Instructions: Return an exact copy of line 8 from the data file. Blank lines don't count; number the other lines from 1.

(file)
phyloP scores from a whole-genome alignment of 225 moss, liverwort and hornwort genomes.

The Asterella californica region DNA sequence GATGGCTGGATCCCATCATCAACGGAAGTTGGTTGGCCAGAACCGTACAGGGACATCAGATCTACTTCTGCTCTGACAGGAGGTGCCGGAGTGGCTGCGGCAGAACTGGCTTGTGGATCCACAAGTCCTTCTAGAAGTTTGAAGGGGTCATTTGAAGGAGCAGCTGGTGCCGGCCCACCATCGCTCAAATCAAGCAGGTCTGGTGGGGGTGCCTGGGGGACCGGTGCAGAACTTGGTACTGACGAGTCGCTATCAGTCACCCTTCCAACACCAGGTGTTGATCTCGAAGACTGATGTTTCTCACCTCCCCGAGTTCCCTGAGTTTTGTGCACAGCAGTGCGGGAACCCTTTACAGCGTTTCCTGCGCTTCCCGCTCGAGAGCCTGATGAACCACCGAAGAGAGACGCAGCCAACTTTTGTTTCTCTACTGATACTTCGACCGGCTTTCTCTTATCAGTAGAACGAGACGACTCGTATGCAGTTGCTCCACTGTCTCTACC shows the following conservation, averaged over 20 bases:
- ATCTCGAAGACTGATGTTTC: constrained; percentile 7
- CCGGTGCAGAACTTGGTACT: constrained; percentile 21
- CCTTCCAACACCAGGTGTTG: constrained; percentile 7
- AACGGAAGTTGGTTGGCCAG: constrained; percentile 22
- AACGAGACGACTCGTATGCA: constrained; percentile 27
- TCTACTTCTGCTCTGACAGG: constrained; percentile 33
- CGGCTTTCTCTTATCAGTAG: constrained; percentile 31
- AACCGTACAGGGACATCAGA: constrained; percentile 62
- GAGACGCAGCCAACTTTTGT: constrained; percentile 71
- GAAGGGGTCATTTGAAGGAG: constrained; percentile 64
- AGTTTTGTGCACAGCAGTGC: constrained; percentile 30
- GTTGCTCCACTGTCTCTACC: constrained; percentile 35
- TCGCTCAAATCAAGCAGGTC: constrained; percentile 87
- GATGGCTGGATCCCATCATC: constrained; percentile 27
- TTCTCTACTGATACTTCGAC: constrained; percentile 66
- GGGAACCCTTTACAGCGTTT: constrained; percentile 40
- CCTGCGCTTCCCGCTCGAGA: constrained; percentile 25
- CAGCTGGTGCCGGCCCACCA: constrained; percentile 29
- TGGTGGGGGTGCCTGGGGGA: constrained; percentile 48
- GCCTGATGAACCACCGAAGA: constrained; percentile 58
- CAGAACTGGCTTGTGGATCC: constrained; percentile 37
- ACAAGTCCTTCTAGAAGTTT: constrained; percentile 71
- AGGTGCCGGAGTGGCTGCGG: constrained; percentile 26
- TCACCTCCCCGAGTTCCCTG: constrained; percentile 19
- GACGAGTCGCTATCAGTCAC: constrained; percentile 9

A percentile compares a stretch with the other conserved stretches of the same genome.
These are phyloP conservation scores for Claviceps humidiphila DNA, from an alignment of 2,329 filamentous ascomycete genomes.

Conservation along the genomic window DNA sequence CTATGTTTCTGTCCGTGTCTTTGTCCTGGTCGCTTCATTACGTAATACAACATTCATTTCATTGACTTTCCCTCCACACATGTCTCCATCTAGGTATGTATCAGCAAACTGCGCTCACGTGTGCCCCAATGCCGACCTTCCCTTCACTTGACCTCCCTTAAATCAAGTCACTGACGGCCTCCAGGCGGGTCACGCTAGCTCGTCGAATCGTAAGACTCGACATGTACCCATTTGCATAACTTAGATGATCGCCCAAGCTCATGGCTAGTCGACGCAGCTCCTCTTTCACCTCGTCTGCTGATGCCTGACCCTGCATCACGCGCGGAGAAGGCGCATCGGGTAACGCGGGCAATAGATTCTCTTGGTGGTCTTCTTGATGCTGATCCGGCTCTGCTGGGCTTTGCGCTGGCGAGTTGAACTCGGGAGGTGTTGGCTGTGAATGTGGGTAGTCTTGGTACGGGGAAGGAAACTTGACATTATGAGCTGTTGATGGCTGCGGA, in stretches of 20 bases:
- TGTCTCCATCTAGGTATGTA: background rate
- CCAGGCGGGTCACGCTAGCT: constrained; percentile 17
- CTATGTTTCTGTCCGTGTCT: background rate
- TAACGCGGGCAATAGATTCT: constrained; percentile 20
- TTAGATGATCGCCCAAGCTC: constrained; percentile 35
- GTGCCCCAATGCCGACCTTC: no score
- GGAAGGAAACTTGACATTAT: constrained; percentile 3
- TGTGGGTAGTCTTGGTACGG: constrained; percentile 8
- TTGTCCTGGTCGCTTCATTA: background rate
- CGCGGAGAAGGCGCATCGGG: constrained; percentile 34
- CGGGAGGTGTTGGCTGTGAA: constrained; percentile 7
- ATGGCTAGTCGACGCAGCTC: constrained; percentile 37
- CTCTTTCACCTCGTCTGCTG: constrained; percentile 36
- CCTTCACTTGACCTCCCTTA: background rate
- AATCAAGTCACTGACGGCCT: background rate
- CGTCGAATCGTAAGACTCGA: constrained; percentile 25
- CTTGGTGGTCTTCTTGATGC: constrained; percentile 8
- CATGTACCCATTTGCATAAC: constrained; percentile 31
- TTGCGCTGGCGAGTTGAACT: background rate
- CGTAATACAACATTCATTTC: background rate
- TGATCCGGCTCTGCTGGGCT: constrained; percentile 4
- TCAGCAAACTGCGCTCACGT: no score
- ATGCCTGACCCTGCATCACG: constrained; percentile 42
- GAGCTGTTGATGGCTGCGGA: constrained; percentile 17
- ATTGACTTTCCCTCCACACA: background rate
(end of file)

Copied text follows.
- TCTACTTCTGCTCTGACAGG: constrained; percentile 33